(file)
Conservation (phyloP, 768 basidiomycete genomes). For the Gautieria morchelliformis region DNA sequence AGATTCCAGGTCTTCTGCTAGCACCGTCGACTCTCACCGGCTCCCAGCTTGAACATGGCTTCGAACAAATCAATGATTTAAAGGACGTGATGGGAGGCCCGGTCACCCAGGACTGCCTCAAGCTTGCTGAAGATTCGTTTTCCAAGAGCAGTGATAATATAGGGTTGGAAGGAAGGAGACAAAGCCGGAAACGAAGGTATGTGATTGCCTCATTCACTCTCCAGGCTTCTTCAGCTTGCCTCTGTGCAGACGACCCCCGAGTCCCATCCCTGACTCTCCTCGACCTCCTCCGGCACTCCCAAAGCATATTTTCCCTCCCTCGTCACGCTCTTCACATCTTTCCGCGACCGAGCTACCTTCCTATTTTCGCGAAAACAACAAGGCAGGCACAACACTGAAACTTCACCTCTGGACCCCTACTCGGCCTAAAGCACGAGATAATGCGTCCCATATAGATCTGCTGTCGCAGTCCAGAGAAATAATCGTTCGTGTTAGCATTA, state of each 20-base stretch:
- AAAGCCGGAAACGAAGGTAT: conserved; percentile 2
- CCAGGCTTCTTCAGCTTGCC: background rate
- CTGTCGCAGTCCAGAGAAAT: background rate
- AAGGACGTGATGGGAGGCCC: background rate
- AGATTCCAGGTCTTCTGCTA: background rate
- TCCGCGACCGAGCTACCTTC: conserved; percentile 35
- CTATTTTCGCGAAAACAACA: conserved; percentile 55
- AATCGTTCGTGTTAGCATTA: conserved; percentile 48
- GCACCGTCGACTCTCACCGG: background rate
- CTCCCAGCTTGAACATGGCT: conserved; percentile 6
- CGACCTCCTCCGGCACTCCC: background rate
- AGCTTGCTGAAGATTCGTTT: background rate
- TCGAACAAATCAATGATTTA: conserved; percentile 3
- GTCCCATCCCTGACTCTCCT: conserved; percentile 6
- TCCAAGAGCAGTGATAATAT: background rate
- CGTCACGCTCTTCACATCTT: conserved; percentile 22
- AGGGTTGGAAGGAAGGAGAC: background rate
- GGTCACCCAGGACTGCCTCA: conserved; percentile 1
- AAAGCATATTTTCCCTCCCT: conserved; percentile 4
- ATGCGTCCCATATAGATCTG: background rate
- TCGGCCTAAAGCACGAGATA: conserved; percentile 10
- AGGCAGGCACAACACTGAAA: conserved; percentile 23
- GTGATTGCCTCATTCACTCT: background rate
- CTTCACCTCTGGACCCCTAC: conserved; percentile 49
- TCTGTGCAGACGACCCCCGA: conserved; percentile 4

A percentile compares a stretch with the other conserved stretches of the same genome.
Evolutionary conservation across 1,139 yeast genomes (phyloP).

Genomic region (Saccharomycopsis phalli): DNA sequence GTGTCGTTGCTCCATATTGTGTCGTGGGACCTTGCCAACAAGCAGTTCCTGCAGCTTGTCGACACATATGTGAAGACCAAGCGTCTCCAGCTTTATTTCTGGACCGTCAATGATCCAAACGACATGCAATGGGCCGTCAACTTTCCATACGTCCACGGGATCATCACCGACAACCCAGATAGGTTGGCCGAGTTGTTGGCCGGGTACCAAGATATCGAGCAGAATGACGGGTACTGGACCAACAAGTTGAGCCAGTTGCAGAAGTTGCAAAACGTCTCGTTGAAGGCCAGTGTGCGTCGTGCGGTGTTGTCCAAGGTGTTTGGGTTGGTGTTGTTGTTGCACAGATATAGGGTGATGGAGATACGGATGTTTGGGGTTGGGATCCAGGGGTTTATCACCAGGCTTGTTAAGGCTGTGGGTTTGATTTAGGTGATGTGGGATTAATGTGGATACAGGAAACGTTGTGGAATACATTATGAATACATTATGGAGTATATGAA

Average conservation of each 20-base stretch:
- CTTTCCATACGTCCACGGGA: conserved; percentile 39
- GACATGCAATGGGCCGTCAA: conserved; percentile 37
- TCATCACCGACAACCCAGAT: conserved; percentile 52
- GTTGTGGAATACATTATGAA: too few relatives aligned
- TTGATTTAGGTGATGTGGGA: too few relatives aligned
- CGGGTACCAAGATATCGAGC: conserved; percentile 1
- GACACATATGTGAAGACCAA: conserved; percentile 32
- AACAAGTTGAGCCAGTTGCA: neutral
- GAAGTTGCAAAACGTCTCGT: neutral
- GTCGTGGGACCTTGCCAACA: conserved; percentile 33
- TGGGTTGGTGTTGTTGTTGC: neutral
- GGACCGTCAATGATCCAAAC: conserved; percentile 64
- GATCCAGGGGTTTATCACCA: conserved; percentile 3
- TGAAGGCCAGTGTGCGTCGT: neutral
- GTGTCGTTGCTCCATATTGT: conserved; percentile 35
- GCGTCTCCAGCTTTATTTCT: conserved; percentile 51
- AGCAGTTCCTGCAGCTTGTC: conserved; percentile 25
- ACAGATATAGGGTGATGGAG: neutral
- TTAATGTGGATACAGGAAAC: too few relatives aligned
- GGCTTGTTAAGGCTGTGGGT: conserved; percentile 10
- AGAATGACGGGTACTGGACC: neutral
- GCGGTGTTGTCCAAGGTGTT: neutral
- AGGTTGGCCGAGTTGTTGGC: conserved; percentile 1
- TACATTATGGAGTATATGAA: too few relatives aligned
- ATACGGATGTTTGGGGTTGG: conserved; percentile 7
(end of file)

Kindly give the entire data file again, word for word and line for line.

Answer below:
Conservation (phyloP, 768 basidiomycete genomes). For the Gautieria morchelliformis region DNA sequence AGATTCCAGGTCTTCTGCTAGCACCGTCGACTCTCACCGGCTCCCAGCTTGAACATGGCTTCGAACAAATCAATGATTTAAAGGACGTGATGGGAGGCCCGGTCACCCAGGACTGCCTCAAGCTTGCTGAAGATTCGTTTTCCAAGAGCAGTGATAATATAGGGTTGGAAGGAAGGAGACAAAGCCGGAAACGAAGGTATGTGATTGCCTCATTCACTCTCCAGGCTTCTTCAGCTTGCCTCTGTGCAGACGACCCCCGAGTCCCATCCCTGACTCTCCTCGACCTCCTCCGGCACTCCCAAAGCATATTTTCCCTCCCTCGTCACGCTCTTCACATCTTTCCGCGACCGAGCTACCTTCCTATTTTCGCGAAAACAACAAGGCAGGCACAACACTGAAACTTCACCTCTGGACCCCTACTCGGCCTAAAGCACGAGATAATGCGTCCCATATAGATCTGCTGTCGCAGTCCAGAGAAATAATCGTTCGTGTTAGCATTA, state of each 20-base stretch:
- AAAGCCGGAAACGAAGGTAT: conserved; percentile 2
- CCAGGCTTCTTCAGCTTGCC: background rate
- CTGTCGCAGTCCAGAGAAAT: background rate
- AAGGACGTGATGGGAGGCCC: background rate
- AGATTCCAGGTCTTCTGCTA: background rate
- TCCGCGACCGAGCTACCTTC: conserved; percentile 35
- CTATTTTCGCGAAAACAACA: conserved; percentile 55
- AATCGTTCGTGTTAGCATTA: conserved; percentile 48
- GCACCGTCGACTCTCACCGG: background rate
- CTCCCAGCTTGAACATGGCT: conserved; percentile 6
- CGACCTCCTCCGGCACTCCC: background rate
- AGCTTGCTGAAGATTCGTTT: background rate
- TCGAACAAATCAATGATTTA: conserved; percentile 3
- GTCCCATCCCTGACTCTCCT: conserved; percentile 6
- TCCAAGAGCAGTGATAATAT: background rate
- CGTCACGCTCTTCACATCTT: conserved; percentile 22
- AGGGTTGGAAGGAAGGAGAC: background rate
- GGTCACCCAGGACTGCCTCA: conserved; percentile 1
- AAAGCATATTTTCCCTCCCT: conserved; percentile 4
- ATGCGTCCCATATAGATCTG: background rate
- TCGGCCTAAAGCACGAGATA: conserved; percentile 10
- AGGCAGGCACAACACTGAAA: conserved; percentile 23
- GTGATTGCCTCATTCACTCT: background rate
- CTTCACCTCTGGACCCCTAC: conserved; percentile 49
- TCTGTGCAGACGACCCCCGA: conserved; percentile 4

A percentile compares a stretch with the other conserved stretches of the same genome.
Evolutionary conservation across 1,139 yeast genomes (phyloP).

Genomic region (Saccharomycopsis phalli): DNA sequence GTGTCGTTGCTCCATATTGTGTCGTGGGACCTTGCCAACAAGCAGTTCCTGCAGCTTGTCGACACATATGTGAAGACCAAGCGTCTCCAGCTTTATTTCTGGACCGTCAATGATCCAAACGACATGCAATGGGCCGTCAACTTTCCATACGTCCACGGGATCATCACCGACAACCCAGATAGGTTGGCCGAGTTGTTGGCCGGGTACCAAGATATCGAGCAGAATGACGGGTACTGGACCAACAAGTTGAGCCAGTTGCAGAAGTTGCAAAACGTCTCGTTGAAGGCCAGTGTGCGTCGTGCGGTGTTGTCCAAGGTGTTTGGGTTGGTGTTGTTGTTGCACAGATATAGGGTGATGGAGATACGGATGTTTGGGGTTGGGATCCAGGGGTTTATCACCAGGCTTGTTAAGGCTGTGGGTTTGATTTAGGTGATGTGGGATTAATGTGGATACAGGAAACGTTGTGGAATACATTATGAATACATTATGGAGTATATGAA

Average conservation of each 20-base stretch:
- CTTTCCATACGTCCACGGGA: conserved; percentile 39
- GACATGCAATGGGCCGTCAA: conserved; percentile 37
- TCATCACCGACAACCCAGAT: conserved; percentile 52
- GTTGTGGAATACATTATGAA: too few relatives aligned
- TTGATTTAGGTGATGTGGGA: too few relatives aligned
- CGGGTACCAAGATATCGAGC: conserved; percentile 1
- GACACATATGTGAAGACCAA: conserved; percentile 32
- AACAAGTTGAGCCAGTTGCA: neutral
- GAAGTTGCAAAACGTCTCGT: neutral
- GTCGTGGGACCTTGCCAACA: conserved; percentile 33
- TGGGTTGGTGTTGTTGTTGC: neutral
- GGACCGTCAATGATCCAAAC: conserved; percentile 64
- GATCCAGGGGTTTATCACCA: conserved; percentile 3
- TGAAGGCCAGTGTGCGTCGT: neutral
- GTGTCGTTGCTCCATATTGT: conserved; percentile 35
- GCGTCTCCAGCTTTATTTCT: conserved; percentile 51
- AGCAGTTCCTGCAGCTTGTC: conserved; percentile 25
- ACAGATATAGGGTGATGGAG: neutral
- TTAATGTGGATACAGGAAAC: too few relatives aligned
- GGCTTGTTAAGGCTGTGGGT: conserved; percentile 10
- AGAATGACGGGTACTGGACC: neutral
- GCGGTGTTGTCCAAGGTGTT: neutral
- AGGTTGGCCGAGTTGTTGGC: conserved; percentile 1
- TACATTATGGAGTATATGAA: too few relatives aligned
- ATACGGATGTTTGGGGTTGG: conserved; percentile 7